It sounds plausible enough for a company to offer system owners the opportunity for an expert to come in and give reassurance that everything solar is ticking along safely and performing optimally but things aren't always as they seem...
What exactly is a PV health check?
There is no clearly defined standard of what is involved in a "PV health check" and nothing to ensure that the person doing the checking has the requisit knowledge, training and experience for it to mean anything. The PV health check is not a recognised standard or proceedure. It is of the company’s own design, and as such, does not offer any meaningful assurances of performance of safety unless you trust the company to begin with. The only kind of health check I offer for domestic customers is a PV EICR. This is a British Standard Electrical Installation Condition Report for Photovoltaic solar installations. This is a recognised standardised assessment report which can only be performed by a qualified, competent electrician. An electrician is liable for the their reports and should alway carry professional indemnity insurance to cover that liability. If safety is genuinely a concern, only a registered competent professional and a report that meets recognised British Standards really cuts the mustard.
It's easy to check your own system performance by taking regular weekly or monthly readings.
If you’re simply never going to be that person or can't easily access the meter, I recommend that you consider system monitoring for your solar. Noticing an outage quickly, or being made aware of smaller, longer term underperformance can both save you significant cash in lost tariff payments and electricity savings. It can be a difficult for even competent and well-equipped solar engineer to verify system performance on a cloudy day. Arguably, your generation meter does a more reliable job if you know what to look for. Doing this will help you to confidently spot problems in short order without the need to pay anybody for the priviledge. See my article here for a guide to meter monitoring.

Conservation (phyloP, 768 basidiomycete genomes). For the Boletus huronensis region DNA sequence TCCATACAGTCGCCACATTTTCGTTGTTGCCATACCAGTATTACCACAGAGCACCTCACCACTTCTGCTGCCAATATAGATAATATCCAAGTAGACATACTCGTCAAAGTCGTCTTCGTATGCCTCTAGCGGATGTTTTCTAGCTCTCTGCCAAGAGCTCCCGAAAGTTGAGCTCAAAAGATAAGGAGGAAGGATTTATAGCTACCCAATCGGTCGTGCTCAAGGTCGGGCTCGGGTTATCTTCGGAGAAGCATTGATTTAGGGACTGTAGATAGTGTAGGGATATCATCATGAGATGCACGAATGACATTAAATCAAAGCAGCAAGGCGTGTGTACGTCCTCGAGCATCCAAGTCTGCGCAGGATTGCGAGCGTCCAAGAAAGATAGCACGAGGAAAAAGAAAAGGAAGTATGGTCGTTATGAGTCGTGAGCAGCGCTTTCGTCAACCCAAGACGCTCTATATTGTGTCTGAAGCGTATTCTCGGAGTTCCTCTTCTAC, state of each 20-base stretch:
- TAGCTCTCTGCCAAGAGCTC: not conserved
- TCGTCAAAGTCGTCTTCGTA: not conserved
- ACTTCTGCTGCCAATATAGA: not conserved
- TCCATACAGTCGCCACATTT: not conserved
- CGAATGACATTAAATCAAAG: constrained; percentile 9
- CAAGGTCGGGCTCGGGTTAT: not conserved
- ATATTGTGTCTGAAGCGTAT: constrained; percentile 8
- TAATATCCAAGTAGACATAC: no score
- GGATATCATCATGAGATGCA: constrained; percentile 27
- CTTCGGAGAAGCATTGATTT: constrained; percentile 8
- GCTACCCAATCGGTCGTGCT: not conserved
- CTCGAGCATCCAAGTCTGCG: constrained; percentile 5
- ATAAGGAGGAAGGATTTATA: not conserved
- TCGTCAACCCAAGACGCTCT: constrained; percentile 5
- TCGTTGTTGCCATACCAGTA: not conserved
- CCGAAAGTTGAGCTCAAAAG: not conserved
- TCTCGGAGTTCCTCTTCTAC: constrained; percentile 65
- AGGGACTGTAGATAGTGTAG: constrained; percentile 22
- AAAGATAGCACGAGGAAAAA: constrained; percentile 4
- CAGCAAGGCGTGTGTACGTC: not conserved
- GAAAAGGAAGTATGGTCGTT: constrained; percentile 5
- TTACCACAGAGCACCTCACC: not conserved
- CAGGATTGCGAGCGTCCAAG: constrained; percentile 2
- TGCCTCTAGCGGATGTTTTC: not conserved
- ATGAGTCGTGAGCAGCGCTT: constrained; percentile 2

The truth about solar PV health checks
Because my business is focused on solar maintenance and repair I get to speak to a good number of PV system owners. At the beginning of June 2020 I was called for a price to replace a failed inverter following a visit to my customer from a “free PV health check company” who claimed to have taken over the customer portfolio of their original installer. During the visit they discovered that the inverter wasn’t working. This company quoted £2800 for what was a £740 job. If the customers son hadn't resisted the there and then sales strategy his mum would have been royally ripped off. This story is really only the tip of an unscrupulous iceberg of mis-selling and ruthless profiteering in the green energy sector, and is sadly, much more common than one would like imagine. If you've been sold a voltage optimisation unit (VO) for domestic use, a solar edge upgrade, or a home battery, on the basis of 30 percent energy savings, 25% increased solar generation, or payback on investment in less 5 years respectively, you may have been mis-sold and not yet know it. The experience of a small but significant number of my customers is that PV health checks are commonly offered by unscrupulous companies as a method of getting a sales person into your house. Once there, a combination of high-pressure sales tactics, objection handling and technical jargon is employed to part you with your money. I would implore you to only let these people into your home with a view to filming them and submitting the evidence to strading standards.
If you get a cold call or a letter from a company you don't know but who seem to know you a little bit too well you're right to be suspicious and not reassured. If you feel you've vastly overpayed for a service, that you've been mis-sold or ripped off please report it to trading standards. Please shout about it in online reviews on every review platform you can find to help stop others falling foul. When you leave a review it's important to keep to the facts. Though you may be justifiably furious at the way you've been treated keeping it clear and free from expletives will lend credibility to your voice and help to prevent your review being removed from sites like trustpilot and google.